Southern California Edison today is expected to turn over its assessments on five possible alternative power line routes through Chino Hills.
The response was ordered by the state Public Utilities Commission two months ago. At the same time the commission required Edison to halt construction on its Tehachapi Renewable Transmission Project in the city.
The $2.1 billion power line project runs through a five-mile stretch of Chino Hills. It is intended to bring wind-generated electricity from Kern County to the Los Angeles Basin.
In its response to the PUC, Edison is expected to provide data on various alternatives:
Through Chino Hills State Park
Installing the wires underground
A route through the city and/or state park
Using the existing right-of-way but with shorter/more closely spaced towers
Ways to mitigate the impact of larger towers
For four years, the city has fought Edison with a lawsuit, arguing that its right-of-way through the city is too narrow for the larger power towers. The city has spent $2 million fighting Edison over the project.
Residents started an nonprofit group – Hope for the Hills – that opposes the construction while state and local politicians have also jumped on the bandwagon on the city’s behalf.
Both the city and the grassroots group have been advocating the project be built underground or through the neighboring Chino Hills State Park.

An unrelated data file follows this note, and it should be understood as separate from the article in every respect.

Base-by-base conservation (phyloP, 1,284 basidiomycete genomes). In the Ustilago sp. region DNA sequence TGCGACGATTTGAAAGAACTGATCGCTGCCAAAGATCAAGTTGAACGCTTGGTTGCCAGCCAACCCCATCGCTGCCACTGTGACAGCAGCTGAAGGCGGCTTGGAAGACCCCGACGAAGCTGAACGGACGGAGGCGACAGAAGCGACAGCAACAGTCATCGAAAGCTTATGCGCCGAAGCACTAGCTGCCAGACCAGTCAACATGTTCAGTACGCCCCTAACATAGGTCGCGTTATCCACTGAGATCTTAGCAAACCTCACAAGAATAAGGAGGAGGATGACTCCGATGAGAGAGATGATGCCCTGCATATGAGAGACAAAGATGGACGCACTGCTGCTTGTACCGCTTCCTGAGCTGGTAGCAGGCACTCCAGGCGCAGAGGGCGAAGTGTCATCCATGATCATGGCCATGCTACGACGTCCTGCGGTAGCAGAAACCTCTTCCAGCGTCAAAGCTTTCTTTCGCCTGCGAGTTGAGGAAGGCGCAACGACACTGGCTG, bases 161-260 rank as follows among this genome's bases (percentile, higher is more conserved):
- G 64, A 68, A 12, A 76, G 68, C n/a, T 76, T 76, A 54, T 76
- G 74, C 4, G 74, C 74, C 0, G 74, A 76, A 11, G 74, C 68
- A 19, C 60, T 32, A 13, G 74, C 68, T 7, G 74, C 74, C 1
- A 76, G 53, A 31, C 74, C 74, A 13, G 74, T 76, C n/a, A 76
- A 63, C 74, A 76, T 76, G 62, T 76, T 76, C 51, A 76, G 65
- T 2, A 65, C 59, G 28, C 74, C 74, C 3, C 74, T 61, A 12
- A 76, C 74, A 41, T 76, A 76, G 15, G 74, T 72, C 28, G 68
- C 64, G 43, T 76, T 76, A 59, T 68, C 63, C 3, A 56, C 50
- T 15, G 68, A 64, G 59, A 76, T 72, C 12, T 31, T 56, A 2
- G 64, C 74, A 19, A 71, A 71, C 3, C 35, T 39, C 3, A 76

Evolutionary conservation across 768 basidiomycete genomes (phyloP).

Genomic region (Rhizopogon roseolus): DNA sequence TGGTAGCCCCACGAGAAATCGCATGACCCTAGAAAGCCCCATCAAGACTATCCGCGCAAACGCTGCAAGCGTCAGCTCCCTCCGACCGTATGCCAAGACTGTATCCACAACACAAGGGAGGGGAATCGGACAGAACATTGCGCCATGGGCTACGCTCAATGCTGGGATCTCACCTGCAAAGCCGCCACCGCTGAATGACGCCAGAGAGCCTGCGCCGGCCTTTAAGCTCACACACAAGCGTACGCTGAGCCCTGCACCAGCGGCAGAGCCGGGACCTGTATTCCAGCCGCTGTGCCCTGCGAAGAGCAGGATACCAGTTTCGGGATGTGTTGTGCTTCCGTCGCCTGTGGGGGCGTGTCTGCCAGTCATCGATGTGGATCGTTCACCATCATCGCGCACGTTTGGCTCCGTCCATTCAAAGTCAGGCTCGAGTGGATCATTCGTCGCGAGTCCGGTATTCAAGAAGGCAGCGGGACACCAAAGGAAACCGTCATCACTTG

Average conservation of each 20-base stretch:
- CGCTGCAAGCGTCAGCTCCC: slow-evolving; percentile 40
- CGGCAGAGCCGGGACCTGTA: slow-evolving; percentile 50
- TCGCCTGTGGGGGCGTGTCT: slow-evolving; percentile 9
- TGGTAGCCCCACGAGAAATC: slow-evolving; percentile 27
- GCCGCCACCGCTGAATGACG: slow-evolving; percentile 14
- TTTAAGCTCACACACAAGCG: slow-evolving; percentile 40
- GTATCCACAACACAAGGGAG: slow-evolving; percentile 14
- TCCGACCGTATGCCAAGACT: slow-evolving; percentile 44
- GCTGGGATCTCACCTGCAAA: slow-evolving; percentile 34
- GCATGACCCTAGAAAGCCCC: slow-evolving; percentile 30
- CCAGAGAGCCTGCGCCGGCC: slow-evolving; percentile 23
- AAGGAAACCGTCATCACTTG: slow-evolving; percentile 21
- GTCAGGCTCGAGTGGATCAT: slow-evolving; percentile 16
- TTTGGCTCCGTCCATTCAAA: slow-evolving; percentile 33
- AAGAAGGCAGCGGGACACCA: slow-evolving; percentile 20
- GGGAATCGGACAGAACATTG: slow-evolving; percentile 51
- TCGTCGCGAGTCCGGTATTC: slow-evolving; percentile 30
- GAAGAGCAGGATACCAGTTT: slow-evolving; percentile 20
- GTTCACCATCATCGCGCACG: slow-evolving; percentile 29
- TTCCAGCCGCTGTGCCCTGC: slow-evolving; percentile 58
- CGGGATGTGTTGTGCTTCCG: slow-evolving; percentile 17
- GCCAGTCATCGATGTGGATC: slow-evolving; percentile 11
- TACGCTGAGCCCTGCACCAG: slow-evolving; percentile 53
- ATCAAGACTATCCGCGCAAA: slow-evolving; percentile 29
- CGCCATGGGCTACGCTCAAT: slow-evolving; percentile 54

In mid-October the Federal Aviation Administration ordered Edison to temporarily stop construction of the towers because they do not have the appropriate aircraft warning lights, a violation of requirements.
“In light of the recent events and filings that affect Segment 8 of the (project), I direct SCE to prepare testimony on alternatives or solutions to the current approved route for the transmission line,” said Peevey in a news release on Nov. 10, when he ordered the testimony.
Edison officials said they will submit the required information – including feasibility, cost and timing of the alternatives – to the commission by the end of business today.
“It is a process that they (the commission) will review and look at,” said Paul Klein, Edison spokesman.
Commission officials said following the filing by SCE on project alternatives, a further schedule will be developed.
“Typically a proceeding is assigned a commissioner and an administrative law judge,” said Christopher Chow, PUC spokesman.
President of Hope for Hills Bob Goodwin said while they wait to hear what Edison provides, the group will take a trip north next week.
“We’ll be going to Sacramento on Tuesday to meet with politicians to solicit their support and on Wednesday we plan to protest in San Francisco and try to get a meeting with the commission and the administrative law judge,” said Goodwin.
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